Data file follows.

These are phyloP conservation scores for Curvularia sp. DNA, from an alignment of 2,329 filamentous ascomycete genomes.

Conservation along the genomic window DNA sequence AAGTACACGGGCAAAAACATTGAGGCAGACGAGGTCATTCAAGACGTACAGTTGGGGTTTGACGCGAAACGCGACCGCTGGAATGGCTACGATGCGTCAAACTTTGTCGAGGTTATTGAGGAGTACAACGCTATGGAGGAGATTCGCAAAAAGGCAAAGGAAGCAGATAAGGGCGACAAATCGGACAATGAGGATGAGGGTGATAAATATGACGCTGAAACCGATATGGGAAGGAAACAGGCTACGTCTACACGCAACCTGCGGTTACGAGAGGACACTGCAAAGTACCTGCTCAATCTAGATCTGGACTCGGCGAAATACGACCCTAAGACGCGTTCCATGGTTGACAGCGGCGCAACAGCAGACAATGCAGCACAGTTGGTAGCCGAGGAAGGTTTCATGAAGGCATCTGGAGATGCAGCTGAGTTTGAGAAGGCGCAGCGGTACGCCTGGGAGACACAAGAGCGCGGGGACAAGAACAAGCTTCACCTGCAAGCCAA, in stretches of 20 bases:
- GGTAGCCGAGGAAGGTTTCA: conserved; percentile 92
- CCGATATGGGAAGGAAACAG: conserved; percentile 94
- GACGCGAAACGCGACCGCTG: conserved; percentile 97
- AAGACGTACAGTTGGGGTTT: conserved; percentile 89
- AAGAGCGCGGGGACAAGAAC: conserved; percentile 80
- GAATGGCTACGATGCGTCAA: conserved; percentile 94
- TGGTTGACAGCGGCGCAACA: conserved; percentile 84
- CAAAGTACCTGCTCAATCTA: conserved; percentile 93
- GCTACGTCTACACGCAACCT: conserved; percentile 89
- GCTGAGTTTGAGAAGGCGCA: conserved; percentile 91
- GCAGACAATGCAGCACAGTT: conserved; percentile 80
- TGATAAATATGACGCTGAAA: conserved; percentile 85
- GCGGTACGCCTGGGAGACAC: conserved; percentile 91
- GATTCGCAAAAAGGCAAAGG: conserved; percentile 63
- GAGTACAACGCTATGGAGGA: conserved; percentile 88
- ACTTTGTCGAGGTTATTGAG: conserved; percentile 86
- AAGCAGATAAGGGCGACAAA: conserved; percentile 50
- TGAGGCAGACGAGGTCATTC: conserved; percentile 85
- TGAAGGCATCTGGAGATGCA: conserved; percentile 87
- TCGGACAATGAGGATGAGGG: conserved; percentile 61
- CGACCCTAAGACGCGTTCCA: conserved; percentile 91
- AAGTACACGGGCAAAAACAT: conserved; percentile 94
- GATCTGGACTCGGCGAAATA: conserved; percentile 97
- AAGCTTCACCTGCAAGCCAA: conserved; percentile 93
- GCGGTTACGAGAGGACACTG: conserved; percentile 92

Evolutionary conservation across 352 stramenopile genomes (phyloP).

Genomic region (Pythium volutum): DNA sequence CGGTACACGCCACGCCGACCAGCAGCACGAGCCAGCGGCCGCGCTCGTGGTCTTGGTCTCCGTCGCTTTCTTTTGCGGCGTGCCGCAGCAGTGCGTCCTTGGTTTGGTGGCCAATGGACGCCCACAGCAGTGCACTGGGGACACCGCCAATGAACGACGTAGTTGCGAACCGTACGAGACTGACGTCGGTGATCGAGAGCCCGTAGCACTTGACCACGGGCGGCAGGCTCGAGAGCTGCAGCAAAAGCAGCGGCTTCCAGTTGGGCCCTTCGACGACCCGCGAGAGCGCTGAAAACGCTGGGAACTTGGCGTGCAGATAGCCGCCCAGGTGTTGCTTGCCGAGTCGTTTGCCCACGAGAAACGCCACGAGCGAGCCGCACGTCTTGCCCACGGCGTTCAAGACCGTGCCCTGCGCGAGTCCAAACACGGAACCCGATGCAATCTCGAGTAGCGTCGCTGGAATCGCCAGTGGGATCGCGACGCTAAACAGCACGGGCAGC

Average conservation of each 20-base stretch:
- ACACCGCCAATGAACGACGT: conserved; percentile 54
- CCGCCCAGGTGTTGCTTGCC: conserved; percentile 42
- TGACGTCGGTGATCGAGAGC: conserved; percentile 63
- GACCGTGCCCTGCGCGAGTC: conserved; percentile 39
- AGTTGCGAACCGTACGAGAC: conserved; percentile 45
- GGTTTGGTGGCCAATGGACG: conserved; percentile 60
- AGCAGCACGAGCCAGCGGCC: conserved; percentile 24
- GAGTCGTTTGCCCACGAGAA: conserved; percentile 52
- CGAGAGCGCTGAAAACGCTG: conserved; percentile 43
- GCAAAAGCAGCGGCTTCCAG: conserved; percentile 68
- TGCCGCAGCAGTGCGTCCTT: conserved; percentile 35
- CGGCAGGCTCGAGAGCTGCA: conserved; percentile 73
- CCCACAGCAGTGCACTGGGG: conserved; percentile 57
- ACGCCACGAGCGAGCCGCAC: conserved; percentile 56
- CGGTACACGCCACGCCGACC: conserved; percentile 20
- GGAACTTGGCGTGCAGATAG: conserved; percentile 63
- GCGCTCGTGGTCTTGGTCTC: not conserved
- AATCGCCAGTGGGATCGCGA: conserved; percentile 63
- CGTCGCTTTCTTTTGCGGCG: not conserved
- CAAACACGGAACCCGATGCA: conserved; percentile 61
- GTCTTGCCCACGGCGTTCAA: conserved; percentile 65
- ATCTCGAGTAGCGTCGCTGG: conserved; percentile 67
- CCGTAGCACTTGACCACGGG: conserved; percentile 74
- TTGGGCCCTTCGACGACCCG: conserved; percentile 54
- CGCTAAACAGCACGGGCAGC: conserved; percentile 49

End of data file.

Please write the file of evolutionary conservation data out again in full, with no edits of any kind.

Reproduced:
These are phyloP conservation scores for Curvularia sp. DNA, from an alignment of 2,329 filamentous ascomycete genomes.

Conservation along the genomic window DNA sequence AAGTACACGGGCAAAAACATTGAGGCAGACGAGGTCATTCAAGACGTACAGTTGGGGTTTGACGCGAAACGCGACCGCTGGAATGGCTACGATGCGTCAAACTTTGTCGAGGTTATTGAGGAGTACAACGCTATGGAGGAGATTCGCAAAAAGGCAAAGGAAGCAGATAAGGGCGACAAATCGGACAATGAGGATGAGGGTGATAAATATGACGCTGAAACCGATATGGGAAGGAAACAGGCTACGTCTACACGCAACCTGCGGTTACGAGAGGACACTGCAAAGTACCTGCTCAATCTAGATCTGGACTCGGCGAAATACGACCCTAAGACGCGTTCCATGGTTGACAGCGGCGCAACAGCAGACAATGCAGCACAGTTGGTAGCCGAGGAAGGTTTCATGAAGGCATCTGGAGATGCAGCTGAGTTTGAGAAGGCGCAGCGGTACGCCTGGGAGACACAAGAGCGCGGGGACAAGAACAAGCTTCACCTGCAAGCCAA, in stretches of 20 bases:
- GGTAGCCGAGGAAGGTTTCA: conserved; percentile 92
- CCGATATGGGAAGGAAACAG: conserved; percentile 94
- GACGCGAAACGCGACCGCTG: conserved; percentile 97
- AAGACGTACAGTTGGGGTTT: conserved; percentile 89
- AAGAGCGCGGGGACAAGAAC: conserved; percentile 80
- GAATGGCTACGATGCGTCAA: conserved; percentile 94
- TGGTTGACAGCGGCGCAACA: conserved; percentile 84
- CAAAGTACCTGCTCAATCTA: conserved; percentile 93
- GCTACGTCTACACGCAACCT: conserved; percentile 89
- GCTGAGTTTGAGAAGGCGCA: conserved; percentile 91
- GCAGACAATGCAGCACAGTT: conserved; percentile 80
- TGATAAATATGACGCTGAAA: conserved; percentile 85
- GCGGTACGCCTGGGAGACAC: conserved; percentile 91
- GATTCGCAAAAAGGCAAAGG: conserved; percentile 63
- GAGTACAACGCTATGGAGGA: conserved; percentile 88
- ACTTTGTCGAGGTTATTGAG: conserved; percentile 86
- AAGCAGATAAGGGCGACAAA: conserved; percentile 50
- TGAGGCAGACGAGGTCATTC: conserved; percentile 85
- TGAAGGCATCTGGAGATGCA: conserved; percentile 87
- TCGGACAATGAGGATGAGGG: conserved; percentile 61
- CGACCCTAAGACGCGTTCCA: conserved; percentile 91
- AAGTACACGGGCAAAAACAT: conserved; percentile 94
- GATCTGGACTCGGCGAAATA: conserved; percentile 97
- AAGCTTCACCTGCAAGCCAA: conserved; percentile 93
- GCGGTTACGAGAGGACACTG: conserved; percentile 92

Evolutionary conservation across 352 stramenopile genomes (phyloP).

Genomic region (Pythium volutum): DNA sequence CGGTACACGCCACGCCGACCAGCAGCACGAGCCAGCGGCCGCGCTCGTGGTCTTGGTCTCCGTCGCTTTCTTTTGCGGCGTGCCGCAGCAGTGCGTCCTTGGTTTGGTGGCCAATGGACGCCCACAGCAGTGCACTGGGGACACCGCCAATGAACGACGTAGTTGCGAACCGTACGAGACTGACGTCGGTGATCGAGAGCCCGTAGCACTTGACCACGGGCGGCAGGCTCGAGAGCTGCAGCAAAAGCAGCGGCTTCCAGTTGGGCCCTTCGACGACCCGCGAGAGCGCTGAAAACGCTGGGAACTTGGCGTGCAGATAGCCGCCCAGGTGTTGCTTGCCGAGTCGTTTGCCCACGAGAAACGCCACGAGCGAGCCGCACGTCTTGCCCACGGCGTTCAAGACCGTGCCCTGCGCGAGTCCAAACACGGAACCCGATGCAATCTCGAGTAGCGTCGCTGGAATCGCCAGTGGGATCGCGACGCTAAACAGCACGGGCAGC

Average conservation of each 20-base stretch:
- ACACCGCCAATGAACGACGT: conserved; percentile 54
- CCGCCCAGGTGTTGCTTGCC: conserved; percentile 42
- TGACGTCGGTGATCGAGAGC: conserved; percentile 63
- GACCGTGCCCTGCGCGAGTC: conserved; percentile 39
- AGTTGCGAACCGTACGAGAC: conserved; percentile 45
- GGTTTGGTGGCCAATGGACG: conserved; percentile 60
- AGCAGCACGAGCCAGCGGCC: conserved; percentile 24
- GAGTCGTTTGCCCACGAGAA: conserved; percentile 52
- CGAGAGCGCTGAAAACGCTG: conserved; percentile 43
- GCAAAAGCAGCGGCTTCCAG: conserved; percentile 68
- TGCCGCAGCAGTGCGTCCTT: conserved; percentile 35
- CGGCAGGCTCGAGAGCTGCA: conserved; percentile 73
- CCCACAGCAGTGCACTGGGG: conserved; percentile 57
- ACGCCACGAGCGAGCCGCAC: conserved; percentile 56
- CGGTACACGCCACGCCGACC: conserved; percentile 20
- GGAACTTGGCGTGCAGATAG: conserved; percentile 63
- GCGCTCGTGGTCTTGGTCTC: not conserved
- AATCGCCAGTGGGATCGCGA: conserved; percentile 63
- CGTCGCTTTCTTTTGCGGCG: not conserved
- CAAACACGGAACCCGATGCA: conserved; percentile 61
- GTCTTGCCCACGGCGTTCAA: conserved; percentile 65
- ATCTCGAGTAGCGTCGCTGG: conserved; percentile 67
- CCGTAGCACTTGACCACGGG: conserved; percentile 74
- TTGGGCCCTTCGACGACCCG: conserved; percentile 54
- CGCTAAACAGCACGGGCAGC: conserved; percentile 49